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Mobile Devices in Business

As published in the March 2012 issue of The Greater Lansing Business Monthly.

According to a recent survey conducted by the American Institute of Certified Public Accountants (AICPA), control and use of mobile devices was ranked as a top technology concern of financial executives. Indeed, the rise of smartphones, tablets, and other mobile devices in the business world has left some executives struggling to keep up.

Mobile devices allow users to take data that used to remain controlled within the four walls of the building out into the field. These devices include a common laptop, as well as smartphones and tablet systems. Prior to the advent of mobile devices, the IT department had a relatively easy time controlling data and how it was accessed.

Usage

Use of mobile devices is rapidly increasing. According to one analyst, smartphone sales grew 50 percent in 2011. Furthermore, in the United States, over half of all cell phone purchases are smartphones.

In business, smartphones are being used in many ways. From simply getting e-mail and calendar items to using the phone to establish a remote connection to a computer back in the office, there are numerous ways to leverage these devices in a business setting.

Tablets, while being relatively new to the business world, present an even greater opportunity for the mobile workforce. The larger screen coupled with the wide variety of business-friendly applications (or apps) mean employees can potentially have access to a significant amount of information in the field.

Additionally, there are multiple ways to implement smartphones and tablets. The traditional method is through a corporate-owned program. This is where the business provides the devices to the employees to use. However, a new area that is gaining momentum is the concept of bring-your-own-device, referred to as BYOD. In this situation, users bring their personal smartphone or tablet and connect to the corporate system. This method is often favored by business owners since the business may not have to bear the cost to purchase the devices or pay the monthly contract fees. However, connecting personal devices to corporate systems can raise additional security concerns, and should only be done after careful consideration of the risks and benefits.

Security concerns

The opportunities of smartphones and tablets are not without risks. Often, these devices are small, expensive and desirable, which make them common targets for thieves. As a result, businesses should take certain measures to protect the data on the devices. Furthermore, certain industries, such as financial companies and health organizations, have regulations in place that require certain security measures.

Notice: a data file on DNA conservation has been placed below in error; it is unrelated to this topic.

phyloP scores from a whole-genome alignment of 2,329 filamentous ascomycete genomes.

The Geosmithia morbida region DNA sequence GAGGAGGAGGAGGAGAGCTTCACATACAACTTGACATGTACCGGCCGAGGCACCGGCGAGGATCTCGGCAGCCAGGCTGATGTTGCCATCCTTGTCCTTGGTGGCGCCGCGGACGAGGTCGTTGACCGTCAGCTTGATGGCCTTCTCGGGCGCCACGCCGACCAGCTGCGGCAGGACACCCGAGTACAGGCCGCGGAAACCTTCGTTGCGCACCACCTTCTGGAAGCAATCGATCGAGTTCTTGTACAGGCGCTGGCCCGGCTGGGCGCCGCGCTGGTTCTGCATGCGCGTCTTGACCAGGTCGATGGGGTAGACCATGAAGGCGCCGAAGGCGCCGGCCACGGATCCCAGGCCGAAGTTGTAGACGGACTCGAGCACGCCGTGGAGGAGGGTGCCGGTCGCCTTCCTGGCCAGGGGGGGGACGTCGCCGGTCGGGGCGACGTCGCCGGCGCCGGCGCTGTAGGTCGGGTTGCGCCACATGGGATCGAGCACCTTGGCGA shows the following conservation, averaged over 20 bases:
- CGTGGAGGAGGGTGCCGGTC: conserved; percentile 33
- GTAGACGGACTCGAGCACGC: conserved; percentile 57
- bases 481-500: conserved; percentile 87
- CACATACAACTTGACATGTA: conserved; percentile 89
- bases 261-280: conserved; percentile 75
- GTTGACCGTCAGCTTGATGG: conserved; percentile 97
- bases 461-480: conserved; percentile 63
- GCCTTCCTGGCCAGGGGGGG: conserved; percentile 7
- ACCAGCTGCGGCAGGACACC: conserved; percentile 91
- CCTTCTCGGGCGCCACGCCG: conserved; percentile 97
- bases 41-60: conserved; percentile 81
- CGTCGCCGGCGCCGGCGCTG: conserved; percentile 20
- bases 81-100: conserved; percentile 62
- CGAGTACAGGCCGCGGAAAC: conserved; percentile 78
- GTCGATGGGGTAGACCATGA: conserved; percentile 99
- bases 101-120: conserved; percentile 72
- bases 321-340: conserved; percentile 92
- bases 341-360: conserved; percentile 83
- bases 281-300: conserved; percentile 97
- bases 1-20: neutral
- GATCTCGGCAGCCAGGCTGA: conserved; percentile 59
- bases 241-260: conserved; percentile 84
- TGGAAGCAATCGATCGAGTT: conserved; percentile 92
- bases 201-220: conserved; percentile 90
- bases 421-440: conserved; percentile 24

At a minimum, several factors must be present in almost any mobile device implementation. These include requiring users to agree to a policy regarding the acceptable use of the devices, requiring users to have a PIN code lock on the devices and the ability to remotely delete the devices’ data, should they be lost or stolen. Additionally, just like when using their business computers, users should be trained not to click on suspicious links or lend their mobile devices to others.

Another item to consider is what data are accessed by or stored on the device. As a general rule, the amount of data actually stored on the device should be minimal. Many email systems only store a certain number of messages on the device in an effort to minimize the risk.

While these security measures represent the minimum areas to be considered, there are many other options available. Business executives and the IT department should work together to identify and research their options. Careful consideration of the risks and benefits should be made before finalizing any decisions. If there are areas that are questionable, executives should seek guidance from experts.

With the right security controls and a proper implementation, smartphones and tablets can bring a new level of productivity to an increasingly mobile workforce.

Gregory H. Soule, CPA, CISA, CISSP, CFE is a manager with Andrews Hooper Pavlik PLC. He specializes in financial and IT audits, penetration testing, information security and fraud examinations.

Read other interesting articles in The Greater Lansing Business Monthly.